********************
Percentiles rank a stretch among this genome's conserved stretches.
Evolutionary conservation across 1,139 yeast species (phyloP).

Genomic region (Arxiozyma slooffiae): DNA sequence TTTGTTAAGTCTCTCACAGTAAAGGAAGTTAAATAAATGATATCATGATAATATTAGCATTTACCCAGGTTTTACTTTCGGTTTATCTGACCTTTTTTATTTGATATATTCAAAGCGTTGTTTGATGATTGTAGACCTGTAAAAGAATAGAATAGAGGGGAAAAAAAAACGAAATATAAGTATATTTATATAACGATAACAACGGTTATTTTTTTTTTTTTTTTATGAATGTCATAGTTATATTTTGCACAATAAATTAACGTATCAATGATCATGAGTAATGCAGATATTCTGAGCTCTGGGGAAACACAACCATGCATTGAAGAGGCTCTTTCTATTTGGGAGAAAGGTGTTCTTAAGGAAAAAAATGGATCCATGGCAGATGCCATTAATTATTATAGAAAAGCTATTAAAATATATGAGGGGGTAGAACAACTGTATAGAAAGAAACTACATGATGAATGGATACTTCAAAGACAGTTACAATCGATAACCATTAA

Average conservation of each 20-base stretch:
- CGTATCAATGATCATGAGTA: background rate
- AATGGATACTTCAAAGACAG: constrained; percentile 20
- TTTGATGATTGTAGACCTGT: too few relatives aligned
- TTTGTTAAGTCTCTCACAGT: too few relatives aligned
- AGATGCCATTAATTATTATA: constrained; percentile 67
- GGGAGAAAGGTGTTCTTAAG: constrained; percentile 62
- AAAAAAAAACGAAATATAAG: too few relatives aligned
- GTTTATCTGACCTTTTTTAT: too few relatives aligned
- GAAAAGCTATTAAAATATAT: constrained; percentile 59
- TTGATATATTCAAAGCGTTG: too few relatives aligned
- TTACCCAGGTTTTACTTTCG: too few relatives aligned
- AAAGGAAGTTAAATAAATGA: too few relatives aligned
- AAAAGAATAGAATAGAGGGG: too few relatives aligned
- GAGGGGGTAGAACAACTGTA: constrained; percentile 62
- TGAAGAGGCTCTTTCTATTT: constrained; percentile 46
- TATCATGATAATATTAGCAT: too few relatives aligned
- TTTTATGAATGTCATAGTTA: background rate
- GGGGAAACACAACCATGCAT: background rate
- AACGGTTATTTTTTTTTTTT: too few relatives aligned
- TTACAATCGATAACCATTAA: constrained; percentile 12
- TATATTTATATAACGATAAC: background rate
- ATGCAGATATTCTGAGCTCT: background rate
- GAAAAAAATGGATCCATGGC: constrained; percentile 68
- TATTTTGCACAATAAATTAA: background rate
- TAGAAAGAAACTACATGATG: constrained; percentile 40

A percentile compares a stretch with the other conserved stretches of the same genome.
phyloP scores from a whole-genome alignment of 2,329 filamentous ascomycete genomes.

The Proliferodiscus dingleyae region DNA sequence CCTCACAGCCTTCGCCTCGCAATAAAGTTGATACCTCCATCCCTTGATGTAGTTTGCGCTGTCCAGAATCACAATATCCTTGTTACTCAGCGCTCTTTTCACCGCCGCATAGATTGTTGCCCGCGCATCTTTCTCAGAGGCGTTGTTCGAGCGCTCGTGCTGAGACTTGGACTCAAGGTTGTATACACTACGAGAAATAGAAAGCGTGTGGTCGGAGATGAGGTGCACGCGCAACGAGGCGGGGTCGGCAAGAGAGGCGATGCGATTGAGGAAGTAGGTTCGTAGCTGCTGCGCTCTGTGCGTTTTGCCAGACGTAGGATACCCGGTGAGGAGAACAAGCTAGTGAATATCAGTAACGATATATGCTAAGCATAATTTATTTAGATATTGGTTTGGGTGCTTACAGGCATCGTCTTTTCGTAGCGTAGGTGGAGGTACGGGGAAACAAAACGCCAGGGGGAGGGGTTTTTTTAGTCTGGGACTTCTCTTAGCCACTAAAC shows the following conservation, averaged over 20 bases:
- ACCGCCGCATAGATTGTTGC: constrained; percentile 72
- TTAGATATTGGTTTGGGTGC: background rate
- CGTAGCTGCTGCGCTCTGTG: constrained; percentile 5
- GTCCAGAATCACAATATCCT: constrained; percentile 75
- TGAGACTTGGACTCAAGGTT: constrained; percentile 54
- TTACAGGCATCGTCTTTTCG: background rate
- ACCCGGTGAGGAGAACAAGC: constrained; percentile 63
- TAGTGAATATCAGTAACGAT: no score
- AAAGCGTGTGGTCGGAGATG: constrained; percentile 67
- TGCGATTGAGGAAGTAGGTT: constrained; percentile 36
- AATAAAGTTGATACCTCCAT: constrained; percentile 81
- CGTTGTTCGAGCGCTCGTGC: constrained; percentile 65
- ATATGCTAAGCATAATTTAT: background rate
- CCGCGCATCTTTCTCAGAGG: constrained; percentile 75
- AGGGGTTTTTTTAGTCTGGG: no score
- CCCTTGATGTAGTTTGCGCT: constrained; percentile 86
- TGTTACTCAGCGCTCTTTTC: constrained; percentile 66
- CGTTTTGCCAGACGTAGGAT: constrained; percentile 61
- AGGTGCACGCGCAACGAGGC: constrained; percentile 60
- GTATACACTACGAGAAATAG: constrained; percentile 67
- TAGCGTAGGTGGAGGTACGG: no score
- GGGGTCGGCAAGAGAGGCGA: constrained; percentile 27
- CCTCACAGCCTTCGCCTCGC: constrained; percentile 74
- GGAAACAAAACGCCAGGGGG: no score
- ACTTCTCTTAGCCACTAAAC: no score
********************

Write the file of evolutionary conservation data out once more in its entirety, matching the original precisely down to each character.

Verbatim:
Percentiles rank a stretch among this genome's conserved stretches.
Evolutionary conservation across 1,139 yeast species (phyloP).

Genomic region (Arxiozyma slooffiae): DNA sequence TTTGTTAAGTCTCTCACAGTAAAGGAAGTTAAATAAATGATATCATGATAATATTAGCATTTACCCAGGTTTTACTTTCGGTTTATCTGACCTTTTTTATTTGATATATTCAAAGCGTTGTTTGATGATTGTAGACCTGTAAAAGAATAGAATAGAGGGGAAAAAAAAACGAAATATAAGTATATTTATATAACGATAACAACGGTTATTTTTTTTTTTTTTTTATGAATGTCATAGTTATATTTTGCACAATAAATTAACGTATCAATGATCATGAGTAATGCAGATATTCTGAGCTCTGGGGAAACACAACCATGCATTGAAGAGGCTCTTTCTATTTGGGAGAAAGGTGTTCTTAAGGAAAAAAATGGATCCATGGCAGATGCCATTAATTATTATAGAAAAGCTATTAAAATATATGAGGGGGTAGAACAACTGTATAGAAAGAAACTACATGATGAATGGATACTTCAAAGACAGTTACAATCGATAACCATTAA

Average conservation of each 20-base stretch:
- CGTATCAATGATCATGAGTA: background rate
- AATGGATACTTCAAAGACAG: constrained; percentile 20
- TTTGATGATTGTAGACCTGT: too few relatives aligned
- TTTGTTAAGTCTCTCACAGT: too few relatives aligned
- AGATGCCATTAATTATTATA: constrained; percentile 67
- GGGAGAAAGGTGTTCTTAAG: constrained; percentile 62
- AAAAAAAAACGAAATATAAG: too few relatives aligned
- GTTTATCTGACCTTTTTTAT: too few relatives aligned
- GAAAAGCTATTAAAATATAT: constrained; percentile 59
- TTGATATATTCAAAGCGTTG: too few relatives aligned
- TTACCCAGGTTTTACTTTCG: too few relatives aligned
- AAAGGAAGTTAAATAAATGA: too few relatives aligned
- AAAAGAATAGAATAGAGGGG: too few relatives aligned
- GAGGGGGTAGAACAACTGTA: constrained; percentile 62
- TGAAGAGGCTCTTTCTATTT: constrained; percentile 46
- TATCATGATAATATTAGCAT: too few relatives aligned
- TTTTATGAATGTCATAGTTA: background rate
- GGGGAAACACAACCATGCAT: background rate
- AACGGTTATTTTTTTTTTTT: too few relatives aligned
- TTACAATCGATAACCATTAA: constrained; percentile 12
- TATATTTATATAACGATAAC: background rate
- ATGCAGATATTCTGAGCTCT: background rate
- GAAAAAAATGGATCCATGGC: constrained; percentile 68
- TATTTTGCACAATAAATTAA: background rate
- TAGAAAGAAACTACATGATG: constrained; percentile 40

A percentile compares a stretch with the other conserved stretches of the same genome.
phyloP scores from a whole-genome alignment of 2,329 filamentous ascomycete genomes.

The Proliferodiscus dingleyae region DNA sequence CCTCACAGCCTTCGCCTCGCAATAAAGTTGATACCTCCATCCCTTGATGTAGTTTGCGCTGTCCAGAATCACAATATCCTTGTTACTCAGCGCTCTTTTCACCGCCGCATAGATTGTTGCCCGCGCATCTTTCTCAGAGGCGTTGTTCGAGCGCTCGTGCTGAGACTTGGACTCAAGGTTGTATACACTACGAGAAATAGAAAGCGTGTGGTCGGAGATGAGGTGCACGCGCAACGAGGCGGGGTCGGCAAGAGAGGCGATGCGATTGAGGAAGTAGGTTCGTAGCTGCTGCGCTCTGTGCGTTTTGCCAGACGTAGGATACCCGGTGAGGAGAACAAGCTAGTGAATATCAGTAACGATATATGCTAAGCATAATTTATTTAGATATTGGTTTGGGTGCTTACAGGCATCGTCTTTTCGTAGCGTAGGTGGAGGTACGGGGAAACAAAACGCCAGGGGGAGGGGTTTTTTTAGTCTGGGACTTCTCTTAGCCACTAAAC shows the following conservation, averaged over 20 bases:
- ACCGCCGCATAGATTGTTGC: constrained; percentile 72
- TTAGATATTGGTTTGGGTGC: background rate
- CGTAGCTGCTGCGCTCTGTG: constrained; percentile 5
- GTCCAGAATCACAATATCCT: constrained; percentile 75
- TGAGACTTGGACTCAAGGTT: constrained; percentile 54
- TTACAGGCATCGTCTTTTCG: background rate
- ACCCGGTGAGGAGAACAAGC: constrained; percentile 63
- TAGTGAATATCAGTAACGAT: no score
- AAAGCGTGTGGTCGGAGATG: constrained; percentile 67
- TGCGATTGAGGAAGTAGGTT: constrained; percentile 36
- AATAAAGTTGATACCTCCAT: constrained; percentile 81
- CGTTGTTCGAGCGCTCGTGC: constrained; percentile 65
- ATATGCTAAGCATAATTTAT: background rate
- CCGCGCATCTTTCTCAGAGG: constrained; percentile 75
- AGGGGTTTTTTTAGTCTGGG: no score
- CCCTTGATGTAGTTTGCGCT: constrained; percentile 86
- TGTTACTCAGCGCTCTTTTC: constrained; percentile 66
- CGTTTTGCCAGACGTAGGAT: constrained; percentile 61
- AGGTGCACGCGCAACGAGGC: constrained; percentile 60
- GTATACACTACGAGAAATAG: constrained; percentile 67
- TAGCGTAGGTGGAGGTACGG: no score
- GGGGTCGGCAAGAGAGGCGA: constrained; percentile 27
- CCTCACAGCCTTCGCCTCGC: constrained; percentile 74
- GGAAACAAAACGCCAGGGGG: no score
- ACTTCTCTTAGCCACTAAAC: no score